But school officials were unhappy, and expelled her, so the Busekros family continued educating her at home. At the end of the 2005-2006 school year she was no longer subject to full-time attendance requirements, but the Jugendamt, or Youth Welfare Office still created a case in Family Court and ordered the family to appear at a hearing.
Then this week social workers accompanied by police officers appeared at the home one morning, demanding that Melissa be handed over to them immediately, providing as authorization a ruling by the Erlangen Court dated Jan. 29.
It said, “The relevant Youth Welfare Office is hereby instructed and authorized to bring the child, if necessary by force, to a hearing and may obtain police support for this purpose.”
The teen was taken to the Child Psychiatry Unit and interrogated for nearly four hours, after which she was returned home, the Netzwerk said. However, the worst was still to come.
On Thursday, the Family Court judge, staff members of the Youth Welfare Office, and 15 police officers “marched up to the Busekros home, to haul Melissa off to the Child Psychiatry Unit.”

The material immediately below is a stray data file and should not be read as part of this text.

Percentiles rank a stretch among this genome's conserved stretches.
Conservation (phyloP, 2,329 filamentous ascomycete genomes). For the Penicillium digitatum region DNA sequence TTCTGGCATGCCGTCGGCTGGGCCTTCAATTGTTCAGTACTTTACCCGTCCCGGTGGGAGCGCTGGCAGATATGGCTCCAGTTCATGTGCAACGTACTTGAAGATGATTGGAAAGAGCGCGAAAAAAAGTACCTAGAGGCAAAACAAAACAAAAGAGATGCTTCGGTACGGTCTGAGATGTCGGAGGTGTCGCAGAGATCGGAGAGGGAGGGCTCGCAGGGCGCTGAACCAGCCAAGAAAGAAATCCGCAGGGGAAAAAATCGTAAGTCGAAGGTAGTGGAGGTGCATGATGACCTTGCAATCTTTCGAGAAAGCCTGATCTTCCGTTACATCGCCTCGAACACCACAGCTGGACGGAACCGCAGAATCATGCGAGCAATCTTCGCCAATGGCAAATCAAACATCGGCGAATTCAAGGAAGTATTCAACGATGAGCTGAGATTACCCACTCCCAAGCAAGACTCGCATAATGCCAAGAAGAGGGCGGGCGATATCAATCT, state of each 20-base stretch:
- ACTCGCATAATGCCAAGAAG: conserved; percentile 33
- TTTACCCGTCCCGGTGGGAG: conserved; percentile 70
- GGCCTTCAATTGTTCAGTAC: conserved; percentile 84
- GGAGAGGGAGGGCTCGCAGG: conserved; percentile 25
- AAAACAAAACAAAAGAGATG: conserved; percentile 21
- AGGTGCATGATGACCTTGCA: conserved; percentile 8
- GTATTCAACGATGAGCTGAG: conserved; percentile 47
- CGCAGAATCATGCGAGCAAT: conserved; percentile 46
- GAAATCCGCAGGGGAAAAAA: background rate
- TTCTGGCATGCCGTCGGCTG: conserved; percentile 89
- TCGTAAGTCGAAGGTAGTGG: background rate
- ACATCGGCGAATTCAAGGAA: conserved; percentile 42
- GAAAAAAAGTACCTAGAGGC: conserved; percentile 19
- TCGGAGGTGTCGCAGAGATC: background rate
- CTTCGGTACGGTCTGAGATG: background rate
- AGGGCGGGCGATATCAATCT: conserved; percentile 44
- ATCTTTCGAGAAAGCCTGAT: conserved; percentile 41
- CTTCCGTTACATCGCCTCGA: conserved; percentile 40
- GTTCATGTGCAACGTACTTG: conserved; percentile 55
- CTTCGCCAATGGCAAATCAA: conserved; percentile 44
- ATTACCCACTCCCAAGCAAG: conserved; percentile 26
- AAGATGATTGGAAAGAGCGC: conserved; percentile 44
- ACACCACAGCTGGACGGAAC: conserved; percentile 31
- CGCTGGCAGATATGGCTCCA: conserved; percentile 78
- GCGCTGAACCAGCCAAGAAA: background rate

“This treatment was justified by the psychiatrist’s finding, two days previously, that she was supposedly developmentally delayed by one year and that she suffered from school phobia,” the Netzwerk said.
“It is not known when Melissa’s parents and siblings will be able to see her again, as the official approach in cases of ‘school phobia’ is to completely prevent the ‘patient’ from having any contact with those closest to him or her, as such contact supposedly enables the phobia,” the Netzwerk said.
Such issues are alarming U.S. homeschool leaders.
Michael Farris, cofounder of the Home School Legal Defense Association, has called for an amendment to the U.S. Constitution to protect the right of parents to educate their children at home, in light of such developments in Europe.